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Man suffers serious back injury shovelling earth at work
The complainant was a 61-year-old man who had obtained a higher
school certificate and a TAFE certification in grounds, gardening
and pool maintenance. He also had training in the hospitality, bar
and bistro and security industries.
On 1 September 2000, the man commenced employment as a
groundskeeper with the employer. He became a member of the
employer's superannuation fund.
On 20 March 2001 he suffered a back injury at work while
shovelling earth into the back of a tipper truck.
He attempted to work following the injury, but due to intense
pain was ultimately unable to do so.
The man sought treatment from a chiropractor and underwent a
structured exercise program, but the pain continued.
On 16 October 2001, the employer terminated the man's
employment. He received workers compensation after this because of
the seriousness of his injury.
The man subsequently tried to work in other capacities, but his
pain was too intense to allow him to do this.
Insurer denies TPD claim and injured worker lodges
In late 2012, the injured worker lodged a claim for total and
permanent disability (TPD) with the insurer under his
employer's superannuation fund.
The fund's policy covered the man for total and permanent
disability if he was incapacitated to such an extent that he was
unable ever to do work for which he was reasonably qualified by his
education, training, or experience.
The insurer denied the man's claim, concluding that he was
not totally and permanently disabled.
The man lodged a complaint with the Superannuation Complaints
Tribunal, arguing that the insurer's decision was unreasonable
and should be overturned.
It was up to the tribunal to decide if the insurer's
decision should stand.
case a - The case for the insurer
case b - The case for the injured worker
We denied the claim because the complainant does not meet the
definition of "totally and permanently disabled" under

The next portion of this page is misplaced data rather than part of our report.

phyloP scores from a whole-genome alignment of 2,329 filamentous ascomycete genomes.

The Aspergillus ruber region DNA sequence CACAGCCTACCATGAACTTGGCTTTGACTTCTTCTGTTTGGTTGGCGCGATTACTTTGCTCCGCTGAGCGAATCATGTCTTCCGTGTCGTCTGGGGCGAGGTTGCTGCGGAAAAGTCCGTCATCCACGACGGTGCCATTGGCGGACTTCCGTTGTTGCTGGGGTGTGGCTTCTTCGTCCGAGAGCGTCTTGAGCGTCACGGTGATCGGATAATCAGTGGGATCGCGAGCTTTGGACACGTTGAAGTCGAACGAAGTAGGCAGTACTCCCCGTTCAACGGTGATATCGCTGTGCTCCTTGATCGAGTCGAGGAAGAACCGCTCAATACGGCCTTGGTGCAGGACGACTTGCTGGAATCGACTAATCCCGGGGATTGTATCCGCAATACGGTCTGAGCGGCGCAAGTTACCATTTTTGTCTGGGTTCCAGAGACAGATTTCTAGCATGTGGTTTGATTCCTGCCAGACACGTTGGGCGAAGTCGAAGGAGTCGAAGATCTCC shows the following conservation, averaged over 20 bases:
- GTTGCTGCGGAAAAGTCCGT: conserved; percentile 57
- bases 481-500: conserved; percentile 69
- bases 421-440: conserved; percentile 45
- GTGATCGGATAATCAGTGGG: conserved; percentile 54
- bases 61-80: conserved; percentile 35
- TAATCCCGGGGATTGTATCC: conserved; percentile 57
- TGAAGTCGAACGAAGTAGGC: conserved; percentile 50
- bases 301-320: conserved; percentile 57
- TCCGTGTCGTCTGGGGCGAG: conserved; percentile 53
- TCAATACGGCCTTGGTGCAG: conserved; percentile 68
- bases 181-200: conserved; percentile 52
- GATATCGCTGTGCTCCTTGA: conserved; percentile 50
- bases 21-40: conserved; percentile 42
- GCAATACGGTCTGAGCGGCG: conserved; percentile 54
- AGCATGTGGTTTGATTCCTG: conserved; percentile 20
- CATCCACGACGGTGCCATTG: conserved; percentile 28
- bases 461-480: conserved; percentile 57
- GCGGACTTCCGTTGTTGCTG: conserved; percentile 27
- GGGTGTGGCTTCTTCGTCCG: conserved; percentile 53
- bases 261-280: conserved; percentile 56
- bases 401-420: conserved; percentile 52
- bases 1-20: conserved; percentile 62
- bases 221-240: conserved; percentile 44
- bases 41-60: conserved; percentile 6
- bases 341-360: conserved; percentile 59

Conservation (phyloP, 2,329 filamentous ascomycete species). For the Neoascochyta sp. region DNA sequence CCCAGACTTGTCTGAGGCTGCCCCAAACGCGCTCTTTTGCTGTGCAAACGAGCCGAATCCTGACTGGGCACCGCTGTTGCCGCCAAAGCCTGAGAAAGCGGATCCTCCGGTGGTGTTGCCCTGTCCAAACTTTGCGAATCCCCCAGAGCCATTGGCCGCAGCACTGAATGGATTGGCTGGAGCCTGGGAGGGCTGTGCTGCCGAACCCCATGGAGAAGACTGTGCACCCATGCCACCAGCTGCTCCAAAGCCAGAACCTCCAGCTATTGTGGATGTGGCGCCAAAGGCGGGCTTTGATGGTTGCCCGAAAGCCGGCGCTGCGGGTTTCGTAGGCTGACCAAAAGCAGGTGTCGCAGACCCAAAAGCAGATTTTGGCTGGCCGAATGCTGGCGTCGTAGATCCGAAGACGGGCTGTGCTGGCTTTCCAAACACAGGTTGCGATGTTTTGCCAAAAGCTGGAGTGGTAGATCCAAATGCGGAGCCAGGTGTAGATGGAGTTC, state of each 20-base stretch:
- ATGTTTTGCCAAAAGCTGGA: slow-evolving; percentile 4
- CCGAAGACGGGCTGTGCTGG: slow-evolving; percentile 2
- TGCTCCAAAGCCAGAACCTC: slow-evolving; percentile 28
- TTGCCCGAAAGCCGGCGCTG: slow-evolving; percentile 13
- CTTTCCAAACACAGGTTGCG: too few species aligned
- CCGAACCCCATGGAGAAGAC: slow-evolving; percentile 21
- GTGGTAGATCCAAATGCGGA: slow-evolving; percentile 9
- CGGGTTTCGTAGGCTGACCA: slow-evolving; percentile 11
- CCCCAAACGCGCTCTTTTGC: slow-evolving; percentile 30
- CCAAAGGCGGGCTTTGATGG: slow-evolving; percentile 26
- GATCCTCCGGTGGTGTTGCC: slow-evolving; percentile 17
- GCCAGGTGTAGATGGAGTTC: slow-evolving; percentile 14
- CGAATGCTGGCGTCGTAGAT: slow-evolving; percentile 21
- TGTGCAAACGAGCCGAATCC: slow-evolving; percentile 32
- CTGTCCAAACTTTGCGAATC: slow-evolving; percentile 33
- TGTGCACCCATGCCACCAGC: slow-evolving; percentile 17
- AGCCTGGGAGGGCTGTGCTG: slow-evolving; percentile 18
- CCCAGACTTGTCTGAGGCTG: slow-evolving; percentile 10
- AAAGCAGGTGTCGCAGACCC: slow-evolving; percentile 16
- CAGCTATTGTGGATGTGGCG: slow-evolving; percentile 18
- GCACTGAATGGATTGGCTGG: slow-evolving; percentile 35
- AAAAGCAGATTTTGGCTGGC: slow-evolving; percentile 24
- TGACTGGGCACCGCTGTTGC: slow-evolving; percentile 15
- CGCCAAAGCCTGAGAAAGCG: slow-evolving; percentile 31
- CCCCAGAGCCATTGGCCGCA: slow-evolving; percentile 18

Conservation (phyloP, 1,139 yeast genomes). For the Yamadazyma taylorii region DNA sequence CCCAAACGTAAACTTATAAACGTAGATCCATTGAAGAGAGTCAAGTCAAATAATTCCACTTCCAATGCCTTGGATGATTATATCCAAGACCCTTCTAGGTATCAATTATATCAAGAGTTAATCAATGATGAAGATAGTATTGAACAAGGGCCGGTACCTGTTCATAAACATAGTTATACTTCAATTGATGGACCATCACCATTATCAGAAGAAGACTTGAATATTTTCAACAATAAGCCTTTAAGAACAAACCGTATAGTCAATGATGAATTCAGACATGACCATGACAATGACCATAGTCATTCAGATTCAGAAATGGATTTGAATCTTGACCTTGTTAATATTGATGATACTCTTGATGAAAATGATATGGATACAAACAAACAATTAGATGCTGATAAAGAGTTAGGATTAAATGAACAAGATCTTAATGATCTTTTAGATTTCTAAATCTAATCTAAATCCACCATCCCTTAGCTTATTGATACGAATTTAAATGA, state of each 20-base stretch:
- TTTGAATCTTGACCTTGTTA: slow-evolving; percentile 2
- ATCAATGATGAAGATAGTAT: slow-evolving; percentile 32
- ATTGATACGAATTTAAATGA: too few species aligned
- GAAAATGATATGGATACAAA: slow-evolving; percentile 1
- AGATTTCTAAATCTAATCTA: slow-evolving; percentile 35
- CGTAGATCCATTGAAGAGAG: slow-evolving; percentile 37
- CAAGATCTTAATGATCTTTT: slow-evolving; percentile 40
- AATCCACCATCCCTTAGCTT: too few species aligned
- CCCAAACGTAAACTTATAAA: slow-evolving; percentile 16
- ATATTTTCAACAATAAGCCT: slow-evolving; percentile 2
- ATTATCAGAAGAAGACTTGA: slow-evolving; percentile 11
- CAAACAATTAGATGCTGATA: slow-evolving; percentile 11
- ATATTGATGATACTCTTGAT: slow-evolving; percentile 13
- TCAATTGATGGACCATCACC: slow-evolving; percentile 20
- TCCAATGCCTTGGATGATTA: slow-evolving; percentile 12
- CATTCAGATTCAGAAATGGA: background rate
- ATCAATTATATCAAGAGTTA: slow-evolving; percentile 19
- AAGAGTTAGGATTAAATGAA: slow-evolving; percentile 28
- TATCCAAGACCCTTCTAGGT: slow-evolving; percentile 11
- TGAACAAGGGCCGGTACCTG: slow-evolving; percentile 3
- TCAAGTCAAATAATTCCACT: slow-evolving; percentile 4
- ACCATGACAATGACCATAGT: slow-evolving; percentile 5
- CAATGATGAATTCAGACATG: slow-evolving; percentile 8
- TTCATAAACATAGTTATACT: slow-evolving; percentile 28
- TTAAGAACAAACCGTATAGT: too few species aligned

the fund's TPD policy.
Case law makes it clear that we can conclude that the
complainant is not totally and permanently disabled if he is able
to engage in part-time work.
The majority of the medical evidence provided, including
WorkCover medical certificates completed near the date of the
complainant's injury, indicate that he was and continued to be
fit for light and/or suitable duties on a part-time basis.
The numerous functional and vocational reports that were
commissioned indicated that he had a wide-ranging education,
training and experience which he could draw upon to do part-time
work. Such opportunities include working as an earth mover or a
The complainant himself indicated in a Work Focus Australia
Vocation Report that he was capable of working in occupations
identified as being within his education, training and
Given that the complainant did not satisfy the terms of the TPD
insurance policy, our decision to decline his claim was fair and
reasonable. The tribunal should dismiss the complaint.
My employment has always consisted of heavy manual labour. My
previous roles as driver, furniture removalist, service station
night manager, kitchenhand and groundskeeper all involved varying
periods of extended sitting, standing and manual labour, which I
can no longer perform.
It is impossible to find part-time, light duties in heavy
manual labour and I am not qualified to do anything else. Nor can I
cope with any prolonged period of sitting or standing, due to my
serious pain levels.
After participating in rehabilitation programs, I tried to
return to work as a kitchenhand. However, even though I was working
for a friend who made allowances for my disability, I was not
capable of doing the work because my pain was so intense.
I have been evaluated by many specialists. Not one of them has
ever certified me as fit to return to my duties.
I also require assistance with domestic duties. As I cannot
even care for myself in my own home, it is ludicrous to suggest
that I could do paid work.
I will never be able to return to the work that I am qualified
for by my education, training, and experience, so I am totally and
permanently disabled under the insurance policy and the tribunal
should compel the insurer to accept my TPD claim.